"All loan originators should have fiduciary responsibility to clients," said Austin King, the director of the Financial Justice Center for Acorn, the non-profit advocate for low- and moderate income households.

Swanson is also going after companies that are bilking desperate homeowners by charging fees upwards of $2,000 and promising to save their homes from foreclosure.

"They say, 'I can save your home,' then they take the money and don't deliver any service at all," said Swanson, who brought lawsuits in April against National Foreclosure Relief, American Foreclosure Specialists and four other companies.

Massachusetts' Attorney General Martha Coakley went after a particularly invidious form of this crime called "equity stripping" in which scamsters persuade borrowers to temporarily assign them title to their homes so the foreclosure can't proceed. The crooks promise to make payments while homeowners repair their finances and get back in a position to pay their mortgages again.

But instead, the home rescuer works with a crooked appraiser to inflate the value of the home. They resell the house at a big price to a straw buyer who obtains a mortgage based on the inflated appraisal. The crew disappears with the cash from the sale and the one-time owner loses the house.

Coakley got state regulations changed to ban for-profit foreclosure rescue companies.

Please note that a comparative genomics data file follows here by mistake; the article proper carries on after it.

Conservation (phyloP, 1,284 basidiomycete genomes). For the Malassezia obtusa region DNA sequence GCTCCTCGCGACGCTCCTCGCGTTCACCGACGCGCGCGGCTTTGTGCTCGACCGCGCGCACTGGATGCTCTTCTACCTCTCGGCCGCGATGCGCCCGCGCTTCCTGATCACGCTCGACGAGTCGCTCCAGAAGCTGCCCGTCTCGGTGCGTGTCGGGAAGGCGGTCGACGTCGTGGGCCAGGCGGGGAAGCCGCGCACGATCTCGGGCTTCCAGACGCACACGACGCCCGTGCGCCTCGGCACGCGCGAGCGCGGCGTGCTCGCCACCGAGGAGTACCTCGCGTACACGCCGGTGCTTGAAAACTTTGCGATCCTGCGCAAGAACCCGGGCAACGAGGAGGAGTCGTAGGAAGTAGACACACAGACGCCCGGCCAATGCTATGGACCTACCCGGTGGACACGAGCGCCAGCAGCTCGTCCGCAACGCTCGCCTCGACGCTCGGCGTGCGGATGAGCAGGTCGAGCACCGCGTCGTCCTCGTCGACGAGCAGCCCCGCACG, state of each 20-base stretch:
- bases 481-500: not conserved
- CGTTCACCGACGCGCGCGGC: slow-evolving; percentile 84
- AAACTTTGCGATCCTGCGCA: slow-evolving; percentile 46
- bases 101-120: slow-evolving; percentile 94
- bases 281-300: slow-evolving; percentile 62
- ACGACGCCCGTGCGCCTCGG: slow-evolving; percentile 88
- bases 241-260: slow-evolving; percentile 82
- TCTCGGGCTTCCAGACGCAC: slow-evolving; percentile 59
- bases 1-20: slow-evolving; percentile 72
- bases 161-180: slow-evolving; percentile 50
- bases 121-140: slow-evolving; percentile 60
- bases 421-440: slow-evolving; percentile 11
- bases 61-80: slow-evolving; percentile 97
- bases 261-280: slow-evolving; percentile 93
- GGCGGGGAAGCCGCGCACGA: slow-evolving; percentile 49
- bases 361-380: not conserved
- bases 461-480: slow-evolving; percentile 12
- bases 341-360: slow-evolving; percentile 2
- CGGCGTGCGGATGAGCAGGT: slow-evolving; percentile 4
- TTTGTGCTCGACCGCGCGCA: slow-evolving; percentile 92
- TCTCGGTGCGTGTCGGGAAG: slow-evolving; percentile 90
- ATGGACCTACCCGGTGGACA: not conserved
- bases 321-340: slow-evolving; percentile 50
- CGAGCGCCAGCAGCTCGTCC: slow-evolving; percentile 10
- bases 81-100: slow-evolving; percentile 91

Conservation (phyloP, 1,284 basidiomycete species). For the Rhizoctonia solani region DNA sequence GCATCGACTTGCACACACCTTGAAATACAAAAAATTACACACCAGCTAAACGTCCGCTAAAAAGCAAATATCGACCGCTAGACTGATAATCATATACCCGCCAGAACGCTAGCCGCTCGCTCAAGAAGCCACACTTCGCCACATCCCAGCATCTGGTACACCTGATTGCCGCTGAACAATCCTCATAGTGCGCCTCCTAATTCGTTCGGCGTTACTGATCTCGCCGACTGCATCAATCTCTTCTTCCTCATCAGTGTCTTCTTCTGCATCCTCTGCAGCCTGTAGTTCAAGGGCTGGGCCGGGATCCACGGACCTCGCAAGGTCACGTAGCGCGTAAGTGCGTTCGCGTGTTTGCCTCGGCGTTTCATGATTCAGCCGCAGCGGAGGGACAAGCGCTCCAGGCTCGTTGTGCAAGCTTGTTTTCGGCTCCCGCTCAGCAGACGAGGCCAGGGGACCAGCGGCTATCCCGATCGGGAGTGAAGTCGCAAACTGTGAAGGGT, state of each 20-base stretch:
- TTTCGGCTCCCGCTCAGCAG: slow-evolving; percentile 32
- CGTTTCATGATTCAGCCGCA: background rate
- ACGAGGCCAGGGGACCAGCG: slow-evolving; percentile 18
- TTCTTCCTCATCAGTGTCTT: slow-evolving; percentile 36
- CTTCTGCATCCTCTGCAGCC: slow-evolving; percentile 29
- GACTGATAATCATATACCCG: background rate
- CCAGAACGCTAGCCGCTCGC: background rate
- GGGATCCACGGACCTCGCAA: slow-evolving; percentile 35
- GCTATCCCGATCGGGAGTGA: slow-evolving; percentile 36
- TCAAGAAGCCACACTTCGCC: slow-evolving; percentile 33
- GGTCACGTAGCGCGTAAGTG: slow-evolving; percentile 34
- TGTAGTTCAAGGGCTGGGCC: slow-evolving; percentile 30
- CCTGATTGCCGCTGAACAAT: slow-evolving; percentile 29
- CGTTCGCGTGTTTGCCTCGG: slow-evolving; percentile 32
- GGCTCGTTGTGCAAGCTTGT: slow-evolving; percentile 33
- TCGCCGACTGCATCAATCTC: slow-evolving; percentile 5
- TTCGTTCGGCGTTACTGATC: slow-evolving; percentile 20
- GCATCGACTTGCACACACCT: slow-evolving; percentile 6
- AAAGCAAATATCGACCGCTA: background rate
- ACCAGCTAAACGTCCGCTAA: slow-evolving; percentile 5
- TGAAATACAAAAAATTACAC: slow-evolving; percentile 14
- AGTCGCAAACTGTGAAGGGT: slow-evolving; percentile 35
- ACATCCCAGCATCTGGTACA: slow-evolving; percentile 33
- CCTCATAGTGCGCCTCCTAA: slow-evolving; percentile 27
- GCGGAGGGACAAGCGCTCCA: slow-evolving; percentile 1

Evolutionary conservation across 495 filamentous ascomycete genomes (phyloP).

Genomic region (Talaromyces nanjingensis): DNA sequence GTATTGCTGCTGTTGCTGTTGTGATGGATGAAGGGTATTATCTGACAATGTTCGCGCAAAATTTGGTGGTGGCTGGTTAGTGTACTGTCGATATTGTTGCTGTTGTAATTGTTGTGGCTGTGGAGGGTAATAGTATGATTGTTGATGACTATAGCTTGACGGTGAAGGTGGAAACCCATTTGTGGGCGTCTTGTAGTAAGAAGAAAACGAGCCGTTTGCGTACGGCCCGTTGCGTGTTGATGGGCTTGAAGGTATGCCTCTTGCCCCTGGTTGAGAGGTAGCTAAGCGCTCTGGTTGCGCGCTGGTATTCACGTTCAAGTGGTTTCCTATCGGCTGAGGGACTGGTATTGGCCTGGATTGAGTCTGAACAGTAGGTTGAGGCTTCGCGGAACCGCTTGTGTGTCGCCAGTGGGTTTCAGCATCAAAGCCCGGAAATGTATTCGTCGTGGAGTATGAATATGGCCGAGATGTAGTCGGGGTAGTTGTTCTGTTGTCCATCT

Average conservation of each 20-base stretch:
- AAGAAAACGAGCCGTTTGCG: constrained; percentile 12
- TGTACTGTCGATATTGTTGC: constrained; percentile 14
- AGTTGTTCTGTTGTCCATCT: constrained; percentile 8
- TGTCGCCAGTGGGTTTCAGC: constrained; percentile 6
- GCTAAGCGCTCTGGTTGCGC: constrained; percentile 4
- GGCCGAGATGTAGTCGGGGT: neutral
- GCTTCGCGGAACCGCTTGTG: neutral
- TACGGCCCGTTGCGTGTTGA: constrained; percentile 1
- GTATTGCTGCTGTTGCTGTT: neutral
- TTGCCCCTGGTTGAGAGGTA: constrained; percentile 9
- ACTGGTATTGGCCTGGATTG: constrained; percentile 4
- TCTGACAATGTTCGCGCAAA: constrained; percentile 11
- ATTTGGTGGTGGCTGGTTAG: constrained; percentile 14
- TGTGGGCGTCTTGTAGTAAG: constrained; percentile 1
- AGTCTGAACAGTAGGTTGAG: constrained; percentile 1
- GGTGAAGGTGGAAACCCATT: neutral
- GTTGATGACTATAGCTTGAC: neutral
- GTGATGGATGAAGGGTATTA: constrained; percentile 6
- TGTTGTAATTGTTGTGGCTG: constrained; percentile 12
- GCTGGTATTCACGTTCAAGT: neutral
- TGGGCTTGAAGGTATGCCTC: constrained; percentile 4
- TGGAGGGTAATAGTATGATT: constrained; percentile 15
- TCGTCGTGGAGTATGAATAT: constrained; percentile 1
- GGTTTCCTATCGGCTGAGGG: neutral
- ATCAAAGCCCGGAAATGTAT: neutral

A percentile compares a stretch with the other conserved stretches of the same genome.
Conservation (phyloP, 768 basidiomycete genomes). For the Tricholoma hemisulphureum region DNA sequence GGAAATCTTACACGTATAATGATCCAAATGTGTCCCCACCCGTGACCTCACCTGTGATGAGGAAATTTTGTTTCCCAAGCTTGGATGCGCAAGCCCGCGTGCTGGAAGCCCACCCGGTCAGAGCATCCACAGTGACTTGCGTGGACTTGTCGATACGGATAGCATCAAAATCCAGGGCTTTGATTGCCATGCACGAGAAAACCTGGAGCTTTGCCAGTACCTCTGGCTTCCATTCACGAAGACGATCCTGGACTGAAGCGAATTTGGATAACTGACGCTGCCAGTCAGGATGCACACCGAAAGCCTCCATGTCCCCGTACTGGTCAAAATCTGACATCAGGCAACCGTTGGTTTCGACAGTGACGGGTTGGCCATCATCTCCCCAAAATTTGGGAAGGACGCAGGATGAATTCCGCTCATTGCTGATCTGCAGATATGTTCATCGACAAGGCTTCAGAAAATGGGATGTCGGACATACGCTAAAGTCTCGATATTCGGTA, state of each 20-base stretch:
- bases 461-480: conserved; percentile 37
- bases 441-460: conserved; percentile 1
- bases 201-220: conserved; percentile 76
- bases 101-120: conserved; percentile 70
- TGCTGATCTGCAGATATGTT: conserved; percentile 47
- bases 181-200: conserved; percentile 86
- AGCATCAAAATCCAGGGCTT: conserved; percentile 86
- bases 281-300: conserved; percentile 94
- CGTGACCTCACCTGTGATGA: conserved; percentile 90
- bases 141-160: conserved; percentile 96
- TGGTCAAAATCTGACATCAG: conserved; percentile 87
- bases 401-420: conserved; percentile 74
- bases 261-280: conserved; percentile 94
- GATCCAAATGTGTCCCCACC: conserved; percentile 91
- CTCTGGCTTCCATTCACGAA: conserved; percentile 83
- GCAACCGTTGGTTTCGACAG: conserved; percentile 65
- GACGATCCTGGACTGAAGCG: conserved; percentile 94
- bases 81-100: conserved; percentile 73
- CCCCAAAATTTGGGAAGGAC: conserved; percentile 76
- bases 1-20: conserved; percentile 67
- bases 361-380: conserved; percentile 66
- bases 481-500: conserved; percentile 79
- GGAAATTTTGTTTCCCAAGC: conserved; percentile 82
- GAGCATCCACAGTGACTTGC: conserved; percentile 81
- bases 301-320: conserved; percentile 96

In March, New York Attorney General Andrew Cuomo reached agreement with Freddie Mac and Fannie Mae, the government sponsored enterprises (GSEs) created to keep funds flowing in home mortgage markets. They agreed to buy mortgage loans only from lenders who used independent appraisers to value real estate.

Appraisers often inflate home values to ensure that sales go through. If an appraisal comes in low, underwriters won't approve the deal because it means the loan is not fully secured by the value of the asset. Inflated appraisals contributed to the overheated prices of the bubble years.

The vast majority of loans now trade through the GSEs, so the pact has the effect of preventing all loan originators from using anything but independent appraisers, not only in New York but all over the nation.

But there has been some pushback from federal bank regulators. The Office of the Comptroller of the Currency has charged that states have no authority over the nationally chartered banks that may be making these loans.

The Office of Federal Housing Enterprise Oversight, which helps regulate Fannie and Freddie, is still talking with the GSEs about how they will respond.

The act of persuasion

State AGs have banded together in the State Foreclosure Prevention Working Group, under the leadership of Tom Miller of Iowa, to encourage lenders to offer more workouts to borrowers.

The group has pushed for better reporting of mortgage workouts from lenders and servicers so everyone can understand the kind of progress being made in avoiding foreclosures.

The working group released a report in April that found fully half the people asking servicers for help were not getting it.

That is a tragic number, according to Acorn's King. "So many foreclosures are fundamentally avoidable and unnecessary," he said. To top of page